This ability to threaten longer, mandatory minimum sentences after trial gives prosecutors enormous leverage to extract a guilty plea because, while the judge cannot reduce the sentence below the mandatory minimum, the prosecutor can agree to drop the charge that carries the mandatory minimum if the defendant pleads guilty. In fact, the Supreme Court has ruled that it is constitutional for a prosecutor to threaten these enhanced penalties if the defendant refuses to plead guilty. The result of all this is further pressure on criminal defendants to plead guilty.

    What a Bargain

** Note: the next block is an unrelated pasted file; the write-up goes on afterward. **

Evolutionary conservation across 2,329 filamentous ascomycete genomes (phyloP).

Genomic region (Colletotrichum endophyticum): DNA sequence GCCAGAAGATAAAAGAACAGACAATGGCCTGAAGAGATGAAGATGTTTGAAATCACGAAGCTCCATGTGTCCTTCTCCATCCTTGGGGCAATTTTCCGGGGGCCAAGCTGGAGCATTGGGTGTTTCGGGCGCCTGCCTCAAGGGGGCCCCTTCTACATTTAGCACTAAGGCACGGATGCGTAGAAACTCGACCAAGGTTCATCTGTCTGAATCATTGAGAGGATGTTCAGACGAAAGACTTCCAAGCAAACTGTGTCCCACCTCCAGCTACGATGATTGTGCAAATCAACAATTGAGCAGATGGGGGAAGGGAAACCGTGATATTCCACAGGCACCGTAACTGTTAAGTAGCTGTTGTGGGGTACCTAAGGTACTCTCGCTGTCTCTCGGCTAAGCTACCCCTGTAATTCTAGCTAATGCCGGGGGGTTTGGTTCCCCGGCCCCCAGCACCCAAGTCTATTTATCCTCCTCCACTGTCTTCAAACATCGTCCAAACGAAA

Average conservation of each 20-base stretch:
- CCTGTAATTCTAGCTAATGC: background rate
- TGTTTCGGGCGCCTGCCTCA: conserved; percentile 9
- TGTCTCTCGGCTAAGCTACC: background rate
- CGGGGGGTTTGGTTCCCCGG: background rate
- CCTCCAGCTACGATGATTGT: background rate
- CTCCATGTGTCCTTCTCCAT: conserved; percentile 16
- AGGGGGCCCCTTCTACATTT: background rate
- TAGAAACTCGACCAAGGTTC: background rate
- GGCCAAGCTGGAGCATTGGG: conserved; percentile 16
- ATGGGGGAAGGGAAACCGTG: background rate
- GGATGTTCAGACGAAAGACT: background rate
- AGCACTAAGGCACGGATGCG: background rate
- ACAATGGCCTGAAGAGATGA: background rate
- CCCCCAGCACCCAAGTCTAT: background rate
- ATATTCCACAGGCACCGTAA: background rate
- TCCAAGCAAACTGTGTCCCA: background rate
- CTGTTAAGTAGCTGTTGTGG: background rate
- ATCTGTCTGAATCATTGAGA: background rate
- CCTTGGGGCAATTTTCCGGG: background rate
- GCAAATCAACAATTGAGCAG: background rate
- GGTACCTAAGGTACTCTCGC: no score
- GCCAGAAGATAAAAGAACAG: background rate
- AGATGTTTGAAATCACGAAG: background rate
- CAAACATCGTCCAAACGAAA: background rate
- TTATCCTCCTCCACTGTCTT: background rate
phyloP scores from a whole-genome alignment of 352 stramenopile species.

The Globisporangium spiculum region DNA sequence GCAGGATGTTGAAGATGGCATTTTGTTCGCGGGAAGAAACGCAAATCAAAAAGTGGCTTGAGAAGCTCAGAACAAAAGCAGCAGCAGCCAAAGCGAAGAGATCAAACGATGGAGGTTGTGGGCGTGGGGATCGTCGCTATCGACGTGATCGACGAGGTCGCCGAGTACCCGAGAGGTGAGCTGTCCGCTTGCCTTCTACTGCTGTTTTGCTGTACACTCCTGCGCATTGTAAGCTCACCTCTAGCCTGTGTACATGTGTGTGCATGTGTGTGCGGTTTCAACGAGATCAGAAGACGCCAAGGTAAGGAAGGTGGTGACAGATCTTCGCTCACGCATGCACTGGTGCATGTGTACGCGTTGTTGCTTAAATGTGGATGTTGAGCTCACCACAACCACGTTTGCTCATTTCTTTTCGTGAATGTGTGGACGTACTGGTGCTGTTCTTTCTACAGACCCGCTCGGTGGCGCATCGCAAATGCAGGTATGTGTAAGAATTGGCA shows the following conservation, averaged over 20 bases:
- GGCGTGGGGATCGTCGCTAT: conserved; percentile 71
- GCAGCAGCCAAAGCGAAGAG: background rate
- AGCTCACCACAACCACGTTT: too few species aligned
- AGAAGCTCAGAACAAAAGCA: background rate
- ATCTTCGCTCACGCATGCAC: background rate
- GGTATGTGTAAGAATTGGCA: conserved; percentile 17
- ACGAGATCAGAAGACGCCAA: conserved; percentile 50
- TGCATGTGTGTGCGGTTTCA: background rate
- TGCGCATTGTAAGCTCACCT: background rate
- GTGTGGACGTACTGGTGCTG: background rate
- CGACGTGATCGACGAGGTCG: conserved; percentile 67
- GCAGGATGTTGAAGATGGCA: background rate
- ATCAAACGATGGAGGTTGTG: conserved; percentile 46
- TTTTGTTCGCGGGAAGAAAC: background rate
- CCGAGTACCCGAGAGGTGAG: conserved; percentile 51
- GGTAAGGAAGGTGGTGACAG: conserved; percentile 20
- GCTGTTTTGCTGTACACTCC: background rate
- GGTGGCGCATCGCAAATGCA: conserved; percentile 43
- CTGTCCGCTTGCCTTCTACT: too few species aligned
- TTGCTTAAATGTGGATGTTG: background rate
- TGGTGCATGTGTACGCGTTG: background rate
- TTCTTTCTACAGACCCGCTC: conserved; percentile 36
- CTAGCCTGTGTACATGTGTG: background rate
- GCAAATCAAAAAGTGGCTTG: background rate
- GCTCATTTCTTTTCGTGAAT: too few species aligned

It is widely accepted among the American public that plea bargaining is a normal part of the criminal justice process. There was a time, however, when it was not at all clear that plea bargaining was constitutional. In 1962, the Supreme Court seemed to suggest that a guilty plea induced by a prosecutor’s promise of a more lenient sentence was constitutionally suspect. But in 1970, the Supreme Court began to backtrack, holding that a guilty plea was not “involuntary” even though it was induced by a threat that the defendant could receive the death penalty if, but only if, he or she went to trial. The next year, the Supreme Court put to rest all doubt about the constitutionality of plea bargaining, going so far as to extoll the virtues of the practice and calling it “an essential component of the administration of justice.” If plea bargaining were not permitted and trials required in every case, the court fretted that the government “would need to multiply by many times the number of judges and court facilities.” Thus, the court saw plea bargaining to be not only a practical necessity but also something “desirable” and “to be encouraged.”